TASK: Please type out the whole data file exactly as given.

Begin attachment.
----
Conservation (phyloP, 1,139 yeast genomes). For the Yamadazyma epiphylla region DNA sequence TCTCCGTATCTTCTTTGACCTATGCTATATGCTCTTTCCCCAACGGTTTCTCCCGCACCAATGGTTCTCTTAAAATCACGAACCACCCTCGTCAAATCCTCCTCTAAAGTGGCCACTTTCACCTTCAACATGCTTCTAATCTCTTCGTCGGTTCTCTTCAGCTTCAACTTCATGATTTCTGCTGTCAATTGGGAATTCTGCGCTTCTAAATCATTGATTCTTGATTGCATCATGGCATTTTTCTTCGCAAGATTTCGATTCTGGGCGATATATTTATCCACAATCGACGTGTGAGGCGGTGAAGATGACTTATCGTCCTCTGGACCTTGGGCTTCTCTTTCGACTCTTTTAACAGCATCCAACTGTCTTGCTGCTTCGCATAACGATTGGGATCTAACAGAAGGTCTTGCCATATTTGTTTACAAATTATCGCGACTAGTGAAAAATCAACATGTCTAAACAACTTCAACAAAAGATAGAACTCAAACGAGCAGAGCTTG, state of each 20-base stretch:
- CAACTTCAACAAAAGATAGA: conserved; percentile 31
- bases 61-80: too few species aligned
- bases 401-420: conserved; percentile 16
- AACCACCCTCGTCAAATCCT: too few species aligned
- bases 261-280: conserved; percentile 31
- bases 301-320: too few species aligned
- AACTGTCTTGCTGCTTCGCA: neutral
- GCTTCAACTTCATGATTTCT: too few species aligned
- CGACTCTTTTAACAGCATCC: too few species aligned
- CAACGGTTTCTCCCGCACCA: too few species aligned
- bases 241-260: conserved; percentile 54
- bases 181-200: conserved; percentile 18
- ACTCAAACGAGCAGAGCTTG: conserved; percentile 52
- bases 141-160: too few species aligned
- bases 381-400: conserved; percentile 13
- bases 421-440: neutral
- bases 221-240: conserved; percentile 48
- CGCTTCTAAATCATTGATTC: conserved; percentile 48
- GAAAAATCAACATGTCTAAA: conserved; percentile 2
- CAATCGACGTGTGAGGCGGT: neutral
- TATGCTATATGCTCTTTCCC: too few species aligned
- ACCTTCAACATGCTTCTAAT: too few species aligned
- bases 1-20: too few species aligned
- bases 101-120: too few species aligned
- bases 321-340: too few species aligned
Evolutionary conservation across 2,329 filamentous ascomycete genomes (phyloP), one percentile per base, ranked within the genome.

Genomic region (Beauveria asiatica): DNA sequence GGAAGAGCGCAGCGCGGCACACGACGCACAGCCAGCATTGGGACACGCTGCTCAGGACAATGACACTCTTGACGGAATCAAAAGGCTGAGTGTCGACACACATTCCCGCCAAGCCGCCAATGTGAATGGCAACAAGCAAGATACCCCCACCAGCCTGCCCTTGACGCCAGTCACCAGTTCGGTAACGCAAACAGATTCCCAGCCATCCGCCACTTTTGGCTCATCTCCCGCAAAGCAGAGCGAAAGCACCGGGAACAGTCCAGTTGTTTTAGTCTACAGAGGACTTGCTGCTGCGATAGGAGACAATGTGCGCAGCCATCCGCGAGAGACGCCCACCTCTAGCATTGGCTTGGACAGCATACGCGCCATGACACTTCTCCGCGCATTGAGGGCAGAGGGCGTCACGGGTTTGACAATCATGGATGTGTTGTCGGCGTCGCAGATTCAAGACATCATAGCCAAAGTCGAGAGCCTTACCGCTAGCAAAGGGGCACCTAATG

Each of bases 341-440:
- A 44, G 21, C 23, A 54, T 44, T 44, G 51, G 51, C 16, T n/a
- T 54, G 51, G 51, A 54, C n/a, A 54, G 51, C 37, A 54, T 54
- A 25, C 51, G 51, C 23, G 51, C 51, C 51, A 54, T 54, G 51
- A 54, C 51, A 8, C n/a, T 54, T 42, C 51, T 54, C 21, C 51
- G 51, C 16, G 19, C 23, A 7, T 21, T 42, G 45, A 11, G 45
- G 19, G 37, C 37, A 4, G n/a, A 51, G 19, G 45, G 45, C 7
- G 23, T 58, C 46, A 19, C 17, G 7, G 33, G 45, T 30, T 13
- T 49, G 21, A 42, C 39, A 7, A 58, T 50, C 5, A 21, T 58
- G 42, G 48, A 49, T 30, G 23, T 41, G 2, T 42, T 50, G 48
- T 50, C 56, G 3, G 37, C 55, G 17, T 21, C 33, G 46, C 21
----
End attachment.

Conservation (phyloP, 1,139 yeast genomes). For the Yamadazyma epiphylla region DNA sequence TCTCCGTATCTTCTTTGACCTATGCTATATGCTCTTTCCCCAACGGTTTCTCCCGCACCAATGGTTCTCTTAAAATCACGAACCACCCTCGTCAAATCCTCCTCTAAAGTGGCCACTTTCACCTTCAACATGCTTCTAATCTCTTCGTCGGTTCTCTTCAGCTTCAACTTCATGATTTCTGCTGTCAATTGGGAATTCTGCGCTTCTAAATCATTGATTCTTGATTGCATCATGGCATTTTTCTTCGCAAGATTTCGATTCTGGGCGATATATTTATCCACAATCGACGTGTGAGGCGGTGAAGATGACTTATCGTCCTCTGGACCTTGGGCTTCTCTTTCGACTCTTTTAACAGCATCCAACTGTCTTGCTGCTTCGCATAACGATTGGGATCTAACAGAAGGTCTTGCCATATTTGTTTACAAATTATCGCGACTAGTGAAAAATCAACATGTCTAAACAACTTCAACAAAAGATAGAACTCAAACGAGCAGAGCTTG, state of each 20-base stretch:
- CAACTTCAACAAAAGATAGA: conserved; percentile 31
- bases 61-80: too few species aligned
- bases 401-420: conserved; percentile 16
- AACCACCCTCGTCAAATCCT: too few species aligned
- bases 261-280: conserved; percentile 31
- bases 301-320: too few species aligned
- AACTGTCTTGCTGCTTCGCA: neutral
- GCTTCAACTTCATGATTTCT: too few species aligned
- CGACTCTTTTAACAGCATCC: too few species aligned
- CAACGGTTTCTCCCGCACCA: too few species aligned
- bases 241-260: conserved; percentile 54
- bases 181-200: conserved; percentile 18
- ACTCAAACGAGCAGAGCTTG: conserved; percentile 52
- bases 141-160: too few species aligned
- bases 381-400: conserved; percentile 13
- bases 421-440: neutral
- bases 221-240: conserved; percentile 48
- CGCTTCTAAATCATTGATTC: conserved; percentile 48
- GAAAAATCAACATGTCTAAA: conserved; percentile 2
- CAATCGACGTGTGAGGCGGT: neutral
- TATGCTATATGCTCTTTCCC: too few species aligned
- ACCTTCAACATGCTTCTAAT: too few species aligned
- bases 1-20: too few species aligned
- bases 101-120: too few species aligned
- bases 321-340: too few species aligned
Evolutionary conservation across 2,329 filamentous ascomycete genomes (phyloP), one percentile per base, ranked within the genome.

Genomic region (Beauveria asiatica): DNA sequence GGAAGAGCGCAGCGCGGCACACGACGCACAGCCAGCATTGGGACACGCTGCTCAGGACAATGACACTCTTGACGGAATCAAAAGGCTGAGTGTCGACACACATTCCCGCCAAGCCGCCAATGTGAATGGCAACAAGCAAGATACCCCCACCAGCCTGCCCTTGACGCCAGTCACCAGTTCGGTAACGCAAACAGATTCCCAGCCATCCGCCACTTTTGGCTCATCTCCCGCAAAGCAGAGCGAAAGCACCGGGAACAGTCCAGTTGTTTTAGTCTACAGAGGACTTGCTGCTGCGATAGGAGACAATGTGCGCAGCCATCCGCGAGAGACGCCCACCTCTAGCATTGGCTTGGACAGCATACGCGCCATGACACTTCTCCGCGCATTGAGGGCAGAGGGCGTCACGGGTTTGACAATCATGGATGTGTTGTCGGCGTCGCAGATTCAAGACATCATAGCCAAAGTCGAGAGCCTTACCGCTAGCAAAGGGGCACCTAATG

Each of bases 341-440:
- A 44, G 21, C 23, A 54, T 44, T 44, G 51, G 51, C 16, T n/a
- T 54, G 51, G 51, A 54, C n/a, A 54, G 51, C 37, A 54, T 54
- A 25, C 51, G 51, C 23, G 51, C 51, C 51, A 54, T 54, G 51
- A 54, C 51, A 8, C n/a, T 54, T 42, C 51, T 54, C 21, C 51
- G 51, C 16, G 19, C 23, A 7, T 21, T 42, G 45, A 11, G 45
- G 19, G 37, C 37, A 4, G n/a, A 51, G 19, G 45, G 45, C 7
- G 23, T 58, C 46, A 19, C 17, G 7, G 33, G 45, T 30, T 13
- T 49, G 21, A 42, C 39, A 7, A 58, T 50, C 5, A 21, T 58
- G 42, G 48, A 49, T 30, G 23, T 41, G 2, T 42, T 50, G 48
- T 50, C 56, G 3, G 37, C 55, G 17, T 21, C 33, G 46, C 21